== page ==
Bicyclists Trace Trail of Tears
Fourteen members of the Cherokee nation are riding their bicycles along the Trail of Tears this month. Their journey brings them to Springfield today. KSMU's Missy Shelton reports.
Fourteen members of the Cherokee nation are scheduled to arrive in Springfield today on their bicycles. These riders are tracing the 1,000 mile Trail of Tears, which many of their ancestors walked in the winter months from 1838 to 1839. This ride is called “Remember the Removal” and participants come from small Oklahoma communities. They began their journey in Georgia earlier this month. Before he started out from Lebanon, Missouri this morning, I spoke with rider Baron O’Field. He says he had family members who walked the Trail of Tears.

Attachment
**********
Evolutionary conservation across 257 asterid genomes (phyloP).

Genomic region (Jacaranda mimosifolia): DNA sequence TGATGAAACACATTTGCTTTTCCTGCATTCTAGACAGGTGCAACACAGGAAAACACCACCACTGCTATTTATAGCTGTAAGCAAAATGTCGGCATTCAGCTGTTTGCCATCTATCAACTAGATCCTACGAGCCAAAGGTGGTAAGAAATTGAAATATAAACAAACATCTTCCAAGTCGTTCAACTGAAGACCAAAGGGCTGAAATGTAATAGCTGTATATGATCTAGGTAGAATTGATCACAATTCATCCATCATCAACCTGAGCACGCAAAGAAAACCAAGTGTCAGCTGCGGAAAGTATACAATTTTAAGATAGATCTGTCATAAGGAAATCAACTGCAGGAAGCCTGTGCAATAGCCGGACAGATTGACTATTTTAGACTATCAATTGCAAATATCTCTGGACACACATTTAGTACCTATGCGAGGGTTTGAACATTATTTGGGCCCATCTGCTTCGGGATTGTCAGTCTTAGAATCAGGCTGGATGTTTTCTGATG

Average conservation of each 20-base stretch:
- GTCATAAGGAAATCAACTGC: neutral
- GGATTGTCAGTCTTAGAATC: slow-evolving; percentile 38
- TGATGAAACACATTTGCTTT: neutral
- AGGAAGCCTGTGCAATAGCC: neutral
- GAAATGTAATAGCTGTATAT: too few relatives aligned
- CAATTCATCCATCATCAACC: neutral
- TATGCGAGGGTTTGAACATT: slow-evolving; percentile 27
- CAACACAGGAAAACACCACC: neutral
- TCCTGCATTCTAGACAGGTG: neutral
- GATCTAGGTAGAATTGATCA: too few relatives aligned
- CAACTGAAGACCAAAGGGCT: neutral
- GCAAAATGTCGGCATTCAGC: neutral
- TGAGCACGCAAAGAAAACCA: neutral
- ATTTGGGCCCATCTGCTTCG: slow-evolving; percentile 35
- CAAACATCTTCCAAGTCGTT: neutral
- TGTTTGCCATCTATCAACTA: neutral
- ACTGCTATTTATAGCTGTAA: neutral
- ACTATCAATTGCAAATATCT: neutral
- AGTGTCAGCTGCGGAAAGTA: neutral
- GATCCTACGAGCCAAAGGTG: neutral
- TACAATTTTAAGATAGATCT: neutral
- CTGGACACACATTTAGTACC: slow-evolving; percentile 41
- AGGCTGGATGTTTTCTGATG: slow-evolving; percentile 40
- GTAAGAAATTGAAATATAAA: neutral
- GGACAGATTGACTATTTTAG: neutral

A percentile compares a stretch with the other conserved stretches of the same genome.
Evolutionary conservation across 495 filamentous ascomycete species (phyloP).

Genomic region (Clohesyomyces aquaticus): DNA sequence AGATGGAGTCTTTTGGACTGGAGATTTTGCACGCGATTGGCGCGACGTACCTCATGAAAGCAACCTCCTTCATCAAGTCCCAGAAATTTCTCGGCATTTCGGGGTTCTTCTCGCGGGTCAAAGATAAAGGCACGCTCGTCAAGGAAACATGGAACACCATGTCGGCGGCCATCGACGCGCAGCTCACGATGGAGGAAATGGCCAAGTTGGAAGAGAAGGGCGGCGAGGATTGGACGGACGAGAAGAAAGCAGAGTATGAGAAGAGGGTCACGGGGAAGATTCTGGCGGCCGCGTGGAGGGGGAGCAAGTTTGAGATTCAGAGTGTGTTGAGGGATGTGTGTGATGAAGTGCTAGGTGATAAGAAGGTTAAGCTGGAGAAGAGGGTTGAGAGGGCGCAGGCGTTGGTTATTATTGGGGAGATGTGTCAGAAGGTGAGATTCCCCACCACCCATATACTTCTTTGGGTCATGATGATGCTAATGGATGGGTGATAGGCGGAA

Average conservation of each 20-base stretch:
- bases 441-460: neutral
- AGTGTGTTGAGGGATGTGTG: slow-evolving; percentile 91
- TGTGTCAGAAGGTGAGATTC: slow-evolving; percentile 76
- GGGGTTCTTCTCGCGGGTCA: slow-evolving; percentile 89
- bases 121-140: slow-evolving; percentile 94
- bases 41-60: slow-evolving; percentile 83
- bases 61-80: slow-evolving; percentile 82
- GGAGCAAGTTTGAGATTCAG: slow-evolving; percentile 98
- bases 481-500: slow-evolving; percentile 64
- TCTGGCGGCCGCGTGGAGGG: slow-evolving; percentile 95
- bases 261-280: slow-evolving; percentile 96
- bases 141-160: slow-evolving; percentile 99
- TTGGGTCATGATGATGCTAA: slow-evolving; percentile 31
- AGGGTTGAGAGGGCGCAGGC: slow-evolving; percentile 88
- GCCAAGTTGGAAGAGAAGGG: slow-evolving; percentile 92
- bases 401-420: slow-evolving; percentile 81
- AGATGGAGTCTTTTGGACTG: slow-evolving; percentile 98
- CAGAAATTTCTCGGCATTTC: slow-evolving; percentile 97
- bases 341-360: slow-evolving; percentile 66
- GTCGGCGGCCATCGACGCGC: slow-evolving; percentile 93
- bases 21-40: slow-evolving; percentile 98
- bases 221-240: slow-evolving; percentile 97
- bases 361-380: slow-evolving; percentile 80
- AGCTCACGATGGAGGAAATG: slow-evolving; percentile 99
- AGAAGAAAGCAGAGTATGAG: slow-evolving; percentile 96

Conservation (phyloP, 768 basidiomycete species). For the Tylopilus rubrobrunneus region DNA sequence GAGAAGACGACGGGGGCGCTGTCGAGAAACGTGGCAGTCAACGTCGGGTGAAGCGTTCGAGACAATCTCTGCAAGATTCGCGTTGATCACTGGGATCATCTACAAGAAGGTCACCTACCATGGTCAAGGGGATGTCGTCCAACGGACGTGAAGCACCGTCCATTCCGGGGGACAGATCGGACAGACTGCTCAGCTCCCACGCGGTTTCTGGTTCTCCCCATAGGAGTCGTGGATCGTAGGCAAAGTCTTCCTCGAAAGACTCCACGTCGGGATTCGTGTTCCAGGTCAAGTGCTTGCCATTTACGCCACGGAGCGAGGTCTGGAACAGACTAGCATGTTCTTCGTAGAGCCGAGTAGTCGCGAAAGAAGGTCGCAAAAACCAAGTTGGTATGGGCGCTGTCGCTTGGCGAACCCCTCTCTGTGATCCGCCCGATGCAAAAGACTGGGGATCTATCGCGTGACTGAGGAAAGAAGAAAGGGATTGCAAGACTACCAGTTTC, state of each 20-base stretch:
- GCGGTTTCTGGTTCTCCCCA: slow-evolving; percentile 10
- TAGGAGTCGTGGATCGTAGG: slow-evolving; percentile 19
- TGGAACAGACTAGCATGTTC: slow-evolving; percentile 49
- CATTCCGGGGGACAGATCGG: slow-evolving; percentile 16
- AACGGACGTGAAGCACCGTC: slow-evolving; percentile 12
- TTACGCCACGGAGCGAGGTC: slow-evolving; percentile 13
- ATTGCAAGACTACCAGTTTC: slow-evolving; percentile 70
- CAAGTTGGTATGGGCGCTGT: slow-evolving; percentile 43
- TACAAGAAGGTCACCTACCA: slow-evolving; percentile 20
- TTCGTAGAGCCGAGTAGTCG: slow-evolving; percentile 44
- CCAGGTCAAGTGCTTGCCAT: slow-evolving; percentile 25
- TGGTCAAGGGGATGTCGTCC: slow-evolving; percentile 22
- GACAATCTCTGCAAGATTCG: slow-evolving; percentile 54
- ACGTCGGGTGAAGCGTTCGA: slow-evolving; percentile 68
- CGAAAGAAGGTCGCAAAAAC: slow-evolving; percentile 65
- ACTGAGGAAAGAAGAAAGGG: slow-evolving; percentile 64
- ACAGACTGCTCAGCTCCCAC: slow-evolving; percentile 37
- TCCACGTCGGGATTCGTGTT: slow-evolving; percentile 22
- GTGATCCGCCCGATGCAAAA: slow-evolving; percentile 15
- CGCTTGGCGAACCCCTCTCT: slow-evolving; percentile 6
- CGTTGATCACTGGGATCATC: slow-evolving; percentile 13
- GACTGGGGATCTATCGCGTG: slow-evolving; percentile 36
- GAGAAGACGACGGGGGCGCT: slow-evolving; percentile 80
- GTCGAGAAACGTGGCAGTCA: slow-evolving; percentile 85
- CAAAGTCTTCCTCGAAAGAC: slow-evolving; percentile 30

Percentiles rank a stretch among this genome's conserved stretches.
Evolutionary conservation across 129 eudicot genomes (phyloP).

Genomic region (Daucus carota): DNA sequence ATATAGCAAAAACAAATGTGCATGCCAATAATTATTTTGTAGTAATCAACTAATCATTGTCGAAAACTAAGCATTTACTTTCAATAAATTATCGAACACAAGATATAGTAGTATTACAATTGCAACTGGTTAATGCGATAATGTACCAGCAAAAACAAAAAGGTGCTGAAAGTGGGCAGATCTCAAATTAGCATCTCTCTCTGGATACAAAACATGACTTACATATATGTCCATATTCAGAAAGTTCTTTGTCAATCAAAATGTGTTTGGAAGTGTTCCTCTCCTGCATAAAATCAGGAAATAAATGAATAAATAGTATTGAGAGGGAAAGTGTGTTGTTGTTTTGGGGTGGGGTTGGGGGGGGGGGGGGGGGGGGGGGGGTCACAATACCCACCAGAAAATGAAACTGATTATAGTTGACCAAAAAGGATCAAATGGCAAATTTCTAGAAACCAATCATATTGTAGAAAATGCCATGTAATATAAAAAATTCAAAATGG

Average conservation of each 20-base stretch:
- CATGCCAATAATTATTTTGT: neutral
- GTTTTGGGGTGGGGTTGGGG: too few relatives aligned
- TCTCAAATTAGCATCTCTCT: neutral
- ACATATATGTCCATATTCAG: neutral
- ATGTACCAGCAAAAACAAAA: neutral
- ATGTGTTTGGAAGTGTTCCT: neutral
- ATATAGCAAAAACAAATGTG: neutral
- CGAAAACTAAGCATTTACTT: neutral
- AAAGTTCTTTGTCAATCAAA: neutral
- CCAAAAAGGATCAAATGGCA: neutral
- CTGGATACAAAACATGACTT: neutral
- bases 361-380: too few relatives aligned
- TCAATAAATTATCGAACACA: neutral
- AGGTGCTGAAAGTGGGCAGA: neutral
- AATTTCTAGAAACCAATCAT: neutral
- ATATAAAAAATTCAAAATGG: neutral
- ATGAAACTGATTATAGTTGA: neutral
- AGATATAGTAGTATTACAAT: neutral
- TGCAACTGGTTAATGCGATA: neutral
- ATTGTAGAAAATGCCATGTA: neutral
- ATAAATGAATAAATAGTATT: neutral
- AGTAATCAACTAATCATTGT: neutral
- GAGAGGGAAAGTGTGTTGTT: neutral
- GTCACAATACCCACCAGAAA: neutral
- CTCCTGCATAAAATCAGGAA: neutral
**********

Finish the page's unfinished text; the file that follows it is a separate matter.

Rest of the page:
O’Field says, “I did a little research in the days prior to starting this project. And I found out that I have two relatives who walked the trail. One by the name of Evan Jones who was the great great-grandfather on my mother’s side. Another gentleman by the name of Captain O’Field, who was a steam boat captain, was on my dad’s side. I found out that Evan Jones led a detachment of Cherokee citizens from Georgia. They came to a water route and met Captain O’Field and the two became best friends.”
Baron O’Field says this is the second time that he’s done the bike ride along the Trail of Tears. He says it’s a challenging ride and walking it, like his ancestors did, would be even more difficult.
O’Field says, “I can’t imagine doing it myself. I couldn’t imagine walking 1,000 miles up hills, up mountains, in cold weather.”
The riders are scheduled to arrive in Springfield this afternoon, stay in Springfield for a rest day tomorrow, and then bike 55 miles to Cassville Sunday. The group is expected to end its ride in Oklahoma around June 25th.